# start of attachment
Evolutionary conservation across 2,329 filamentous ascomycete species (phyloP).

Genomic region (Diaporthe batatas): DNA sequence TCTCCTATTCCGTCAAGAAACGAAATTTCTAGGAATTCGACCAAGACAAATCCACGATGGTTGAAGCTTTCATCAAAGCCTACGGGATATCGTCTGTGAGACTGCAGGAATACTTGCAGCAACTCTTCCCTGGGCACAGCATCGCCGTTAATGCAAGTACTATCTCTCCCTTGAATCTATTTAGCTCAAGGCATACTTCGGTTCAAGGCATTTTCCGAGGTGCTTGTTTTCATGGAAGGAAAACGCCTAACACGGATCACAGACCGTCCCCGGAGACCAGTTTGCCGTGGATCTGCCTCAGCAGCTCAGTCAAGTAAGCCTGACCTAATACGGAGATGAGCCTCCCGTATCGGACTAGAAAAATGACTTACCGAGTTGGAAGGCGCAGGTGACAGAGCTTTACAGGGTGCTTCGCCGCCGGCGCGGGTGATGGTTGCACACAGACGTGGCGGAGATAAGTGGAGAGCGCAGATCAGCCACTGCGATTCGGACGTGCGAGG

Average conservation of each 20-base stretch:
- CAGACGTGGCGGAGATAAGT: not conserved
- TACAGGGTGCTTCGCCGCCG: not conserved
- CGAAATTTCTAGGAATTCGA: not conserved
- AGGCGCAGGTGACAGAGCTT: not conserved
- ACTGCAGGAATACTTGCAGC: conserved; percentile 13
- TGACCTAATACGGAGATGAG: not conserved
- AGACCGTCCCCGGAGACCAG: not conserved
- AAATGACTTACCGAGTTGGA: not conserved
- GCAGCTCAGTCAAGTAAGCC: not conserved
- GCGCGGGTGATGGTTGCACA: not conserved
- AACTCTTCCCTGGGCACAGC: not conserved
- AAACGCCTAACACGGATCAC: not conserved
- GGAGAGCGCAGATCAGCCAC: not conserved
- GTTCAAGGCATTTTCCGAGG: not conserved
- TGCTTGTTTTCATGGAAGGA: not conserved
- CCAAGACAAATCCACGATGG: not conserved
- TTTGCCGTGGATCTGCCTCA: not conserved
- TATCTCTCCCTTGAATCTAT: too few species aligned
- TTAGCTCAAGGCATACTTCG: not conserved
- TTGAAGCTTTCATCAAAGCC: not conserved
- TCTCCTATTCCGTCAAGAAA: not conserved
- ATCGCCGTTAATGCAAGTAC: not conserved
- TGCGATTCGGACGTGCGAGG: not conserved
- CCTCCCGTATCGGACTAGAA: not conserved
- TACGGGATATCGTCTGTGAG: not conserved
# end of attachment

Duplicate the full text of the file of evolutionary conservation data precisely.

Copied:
Evolutionary conservation across 2,329 filamentous ascomycete species (phyloP).

Genomic region (Diaporthe batatas): DNA sequence TCTCCTATTCCGTCAAGAAACGAAATTTCTAGGAATTCGACCAAGACAAATCCACGATGGTTGAAGCTTTCATCAAAGCCTACGGGATATCGTCTGTGAGACTGCAGGAATACTTGCAGCAACTCTTCCCTGGGCACAGCATCGCCGTTAATGCAAGTACTATCTCTCCCTTGAATCTATTTAGCTCAAGGCATACTTCGGTTCAAGGCATTTTCCGAGGTGCTTGTTTTCATGGAAGGAAAACGCCTAACACGGATCACAGACCGTCCCCGGAGACCAGTTTGCCGTGGATCTGCCTCAGCAGCTCAGTCAAGTAAGCCTGACCTAATACGGAGATGAGCCTCCCGTATCGGACTAGAAAAATGACTTACCGAGTTGGAAGGCGCAGGTGACAGAGCTTTACAGGGTGCTTCGCCGCCGGCGCGGGTGATGGTTGCACACAGACGTGGCGGAGATAAGTGGAGAGCGCAGATCAGCCACTGCGATTCGGACGTGCGAGG

Average conservation of each 20-base stretch:
- CAGACGTGGCGGAGATAAGT: not conserved
- TACAGGGTGCTTCGCCGCCG: not conserved
- CGAAATTTCTAGGAATTCGA: not conserved
- AGGCGCAGGTGACAGAGCTT: not conserved
- ACTGCAGGAATACTTGCAGC: conserved; percentile 13
- TGACCTAATACGGAGATGAG: not conserved
- AGACCGTCCCCGGAGACCAG: not conserved
- AAATGACTTACCGAGTTGGA: not conserved
- GCAGCTCAGTCAAGTAAGCC: not conserved
- GCGCGGGTGATGGTTGCACA: not conserved
- AACTCTTCCCTGGGCACAGC: not conserved
- AAACGCCTAACACGGATCAC: not conserved
- GGAGAGCGCAGATCAGCCAC: not conserved
- GTTCAAGGCATTTTCCGAGG: not conserved
- TGCTTGTTTTCATGGAAGGA: not conserved
- CCAAGACAAATCCACGATGG: not conserved
- TTTGCCGTGGATCTGCCTCA: not conserved
- TATCTCTCCCTTGAATCTAT: too few species aligned
- TTAGCTCAAGGCATACTTCG: not conserved
- TTGAAGCTTTCATCAAAGCC: not conserved
- TCTCCTATTCCGTCAAGAAA: not conserved
- ATCGCCGTTAATGCAAGTAC: not conserved
- TGCGATTCGGACGTGCGAGG: not conserved
- CCTCCCGTATCGGACTAGAA: not conserved
- TACGGGATATCGTCTGTGAG: not conserved